D-2 (video)

D2D-2
The professional D-2 videocassette format digitally records and reproduces composite video signals using PCM encoding of the analog signal on the magnetic tape.
D-2 is a professional digital videocassette format created by Ampex and introduced on 1988 at the NAB Show as a composite video alternative to the component video D-1 format.

Subcarrier

subcarrierssub-carrierFM stereo subcarrier
A gated and filtered signal derived from the color subcarrier, called the burst or colorburst, is added to the horizontal blanking interval of each line (excluding lines in the vertical sync interval) as a synchronizing signal and amplitude reference for the chrominance signals.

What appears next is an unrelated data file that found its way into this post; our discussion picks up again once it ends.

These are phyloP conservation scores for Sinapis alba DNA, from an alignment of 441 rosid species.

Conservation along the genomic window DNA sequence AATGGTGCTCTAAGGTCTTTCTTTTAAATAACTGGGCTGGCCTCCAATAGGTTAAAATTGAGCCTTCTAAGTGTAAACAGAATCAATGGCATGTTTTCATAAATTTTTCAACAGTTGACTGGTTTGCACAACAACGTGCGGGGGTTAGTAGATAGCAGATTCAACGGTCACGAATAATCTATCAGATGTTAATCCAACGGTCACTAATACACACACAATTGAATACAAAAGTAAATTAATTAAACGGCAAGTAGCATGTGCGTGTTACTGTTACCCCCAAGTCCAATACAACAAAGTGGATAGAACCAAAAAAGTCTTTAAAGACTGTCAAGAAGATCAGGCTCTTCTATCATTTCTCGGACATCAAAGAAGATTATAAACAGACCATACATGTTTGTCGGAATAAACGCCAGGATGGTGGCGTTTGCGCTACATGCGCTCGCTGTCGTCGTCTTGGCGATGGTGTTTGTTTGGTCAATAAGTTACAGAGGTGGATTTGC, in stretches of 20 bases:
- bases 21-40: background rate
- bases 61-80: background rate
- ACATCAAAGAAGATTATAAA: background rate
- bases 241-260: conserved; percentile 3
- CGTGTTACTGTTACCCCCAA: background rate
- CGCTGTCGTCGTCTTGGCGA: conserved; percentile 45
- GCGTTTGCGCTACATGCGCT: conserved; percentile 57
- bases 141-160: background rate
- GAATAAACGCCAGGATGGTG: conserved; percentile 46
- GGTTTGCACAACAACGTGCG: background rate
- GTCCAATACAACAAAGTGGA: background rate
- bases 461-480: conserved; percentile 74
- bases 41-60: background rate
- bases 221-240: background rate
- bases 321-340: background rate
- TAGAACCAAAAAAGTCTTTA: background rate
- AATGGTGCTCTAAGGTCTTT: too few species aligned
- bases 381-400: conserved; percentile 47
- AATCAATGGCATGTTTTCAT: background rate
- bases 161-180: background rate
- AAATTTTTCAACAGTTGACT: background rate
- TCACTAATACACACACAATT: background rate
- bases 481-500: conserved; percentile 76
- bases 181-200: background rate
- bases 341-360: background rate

In RF-transmitted composite video, subcarriers remain in the baseband signal after main carrier demodulation to be separated in the receiver.

Analog television

analoganalogueanalogue television
A gated and filtered signal derived from the color subcarrier, called the burst or colorburst, is added to the horizontal blanking interval of each line (excluding lines in the vertical sync interval) as a synchronizing signal and amplitude reference for the chrominance signals.
The video carrier is demodulated to give a composite video signal; this contains luminance, chrominance and synchronization signals; this is identical to the video signal format used by analog video devices such as VCRs or CCTV cameras.

BNC connector

BNCBayonet Niell-ConcelmanBNC connectors